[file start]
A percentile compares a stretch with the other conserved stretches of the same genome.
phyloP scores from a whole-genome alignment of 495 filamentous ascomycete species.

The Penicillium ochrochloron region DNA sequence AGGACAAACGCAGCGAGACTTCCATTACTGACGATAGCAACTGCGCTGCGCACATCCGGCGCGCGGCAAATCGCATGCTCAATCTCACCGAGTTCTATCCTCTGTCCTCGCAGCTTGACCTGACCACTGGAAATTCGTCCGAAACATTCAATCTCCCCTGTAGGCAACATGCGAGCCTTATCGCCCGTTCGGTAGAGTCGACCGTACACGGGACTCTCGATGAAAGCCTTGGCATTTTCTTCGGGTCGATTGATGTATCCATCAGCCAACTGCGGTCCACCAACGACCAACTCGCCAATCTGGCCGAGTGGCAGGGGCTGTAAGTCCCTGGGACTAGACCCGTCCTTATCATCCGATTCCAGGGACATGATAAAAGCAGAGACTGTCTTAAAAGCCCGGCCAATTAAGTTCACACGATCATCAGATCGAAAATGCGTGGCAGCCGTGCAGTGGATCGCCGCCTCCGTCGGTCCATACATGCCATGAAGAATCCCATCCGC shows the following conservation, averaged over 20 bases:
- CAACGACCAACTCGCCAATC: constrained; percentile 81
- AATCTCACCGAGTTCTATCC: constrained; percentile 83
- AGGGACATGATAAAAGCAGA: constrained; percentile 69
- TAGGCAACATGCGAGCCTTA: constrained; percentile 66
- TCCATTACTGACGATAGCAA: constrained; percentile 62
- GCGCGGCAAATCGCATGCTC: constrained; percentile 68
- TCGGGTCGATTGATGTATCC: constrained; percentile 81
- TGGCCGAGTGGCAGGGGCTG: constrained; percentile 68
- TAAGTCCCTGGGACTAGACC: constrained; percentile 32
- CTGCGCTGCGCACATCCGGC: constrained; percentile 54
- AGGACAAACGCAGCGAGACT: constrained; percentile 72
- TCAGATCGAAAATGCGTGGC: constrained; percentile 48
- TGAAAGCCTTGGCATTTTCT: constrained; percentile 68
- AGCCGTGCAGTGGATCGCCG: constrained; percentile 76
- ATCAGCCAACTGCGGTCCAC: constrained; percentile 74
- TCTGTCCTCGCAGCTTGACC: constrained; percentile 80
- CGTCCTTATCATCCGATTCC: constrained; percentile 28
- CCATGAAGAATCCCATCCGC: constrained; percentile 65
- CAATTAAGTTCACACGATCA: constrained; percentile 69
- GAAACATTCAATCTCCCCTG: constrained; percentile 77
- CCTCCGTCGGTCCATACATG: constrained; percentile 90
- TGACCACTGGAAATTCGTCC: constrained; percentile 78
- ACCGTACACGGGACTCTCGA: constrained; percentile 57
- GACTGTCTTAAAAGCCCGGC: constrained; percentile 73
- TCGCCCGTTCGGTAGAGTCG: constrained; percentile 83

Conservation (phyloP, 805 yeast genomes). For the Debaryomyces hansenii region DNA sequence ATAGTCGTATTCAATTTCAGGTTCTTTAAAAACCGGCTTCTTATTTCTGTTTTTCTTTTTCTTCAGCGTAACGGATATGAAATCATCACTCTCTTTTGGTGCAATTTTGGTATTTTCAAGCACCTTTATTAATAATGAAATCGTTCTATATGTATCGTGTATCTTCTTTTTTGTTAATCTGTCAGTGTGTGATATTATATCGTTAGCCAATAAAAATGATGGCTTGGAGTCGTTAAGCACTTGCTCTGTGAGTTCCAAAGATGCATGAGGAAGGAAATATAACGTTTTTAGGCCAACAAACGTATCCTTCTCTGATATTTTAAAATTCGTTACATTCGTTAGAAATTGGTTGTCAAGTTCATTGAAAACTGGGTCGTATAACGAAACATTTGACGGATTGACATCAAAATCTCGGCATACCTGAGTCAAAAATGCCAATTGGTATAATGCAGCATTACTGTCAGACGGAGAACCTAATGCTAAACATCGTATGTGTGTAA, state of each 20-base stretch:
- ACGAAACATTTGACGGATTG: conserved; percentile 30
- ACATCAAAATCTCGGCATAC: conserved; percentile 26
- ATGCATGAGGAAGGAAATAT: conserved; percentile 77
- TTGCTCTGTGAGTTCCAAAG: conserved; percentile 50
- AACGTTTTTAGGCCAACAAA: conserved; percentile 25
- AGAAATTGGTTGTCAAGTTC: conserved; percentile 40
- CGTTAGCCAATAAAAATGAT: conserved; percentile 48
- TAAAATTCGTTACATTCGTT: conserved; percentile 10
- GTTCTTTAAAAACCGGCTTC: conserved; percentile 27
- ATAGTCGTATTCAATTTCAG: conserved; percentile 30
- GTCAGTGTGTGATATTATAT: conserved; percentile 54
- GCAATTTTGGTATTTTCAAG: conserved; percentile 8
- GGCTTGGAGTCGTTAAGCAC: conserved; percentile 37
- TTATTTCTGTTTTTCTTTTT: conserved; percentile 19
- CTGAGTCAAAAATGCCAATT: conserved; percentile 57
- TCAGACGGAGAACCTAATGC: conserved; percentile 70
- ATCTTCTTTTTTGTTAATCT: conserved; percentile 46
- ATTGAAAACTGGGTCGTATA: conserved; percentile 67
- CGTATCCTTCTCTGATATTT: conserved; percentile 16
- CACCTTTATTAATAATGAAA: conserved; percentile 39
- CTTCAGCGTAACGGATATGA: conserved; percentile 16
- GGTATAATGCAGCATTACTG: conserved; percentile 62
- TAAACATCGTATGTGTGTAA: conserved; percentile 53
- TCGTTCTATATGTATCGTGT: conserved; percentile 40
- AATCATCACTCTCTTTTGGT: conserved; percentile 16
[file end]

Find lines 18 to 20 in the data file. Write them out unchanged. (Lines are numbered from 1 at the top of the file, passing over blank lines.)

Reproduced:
- ATCAGCCAACTGCGGTCCAC: constrained; percentile 74
- TCTGTCCTCGCAGCTTGACC: constrained; percentile 80
- CGTCCTTATCATCCGATTCC: constrained; percentile 28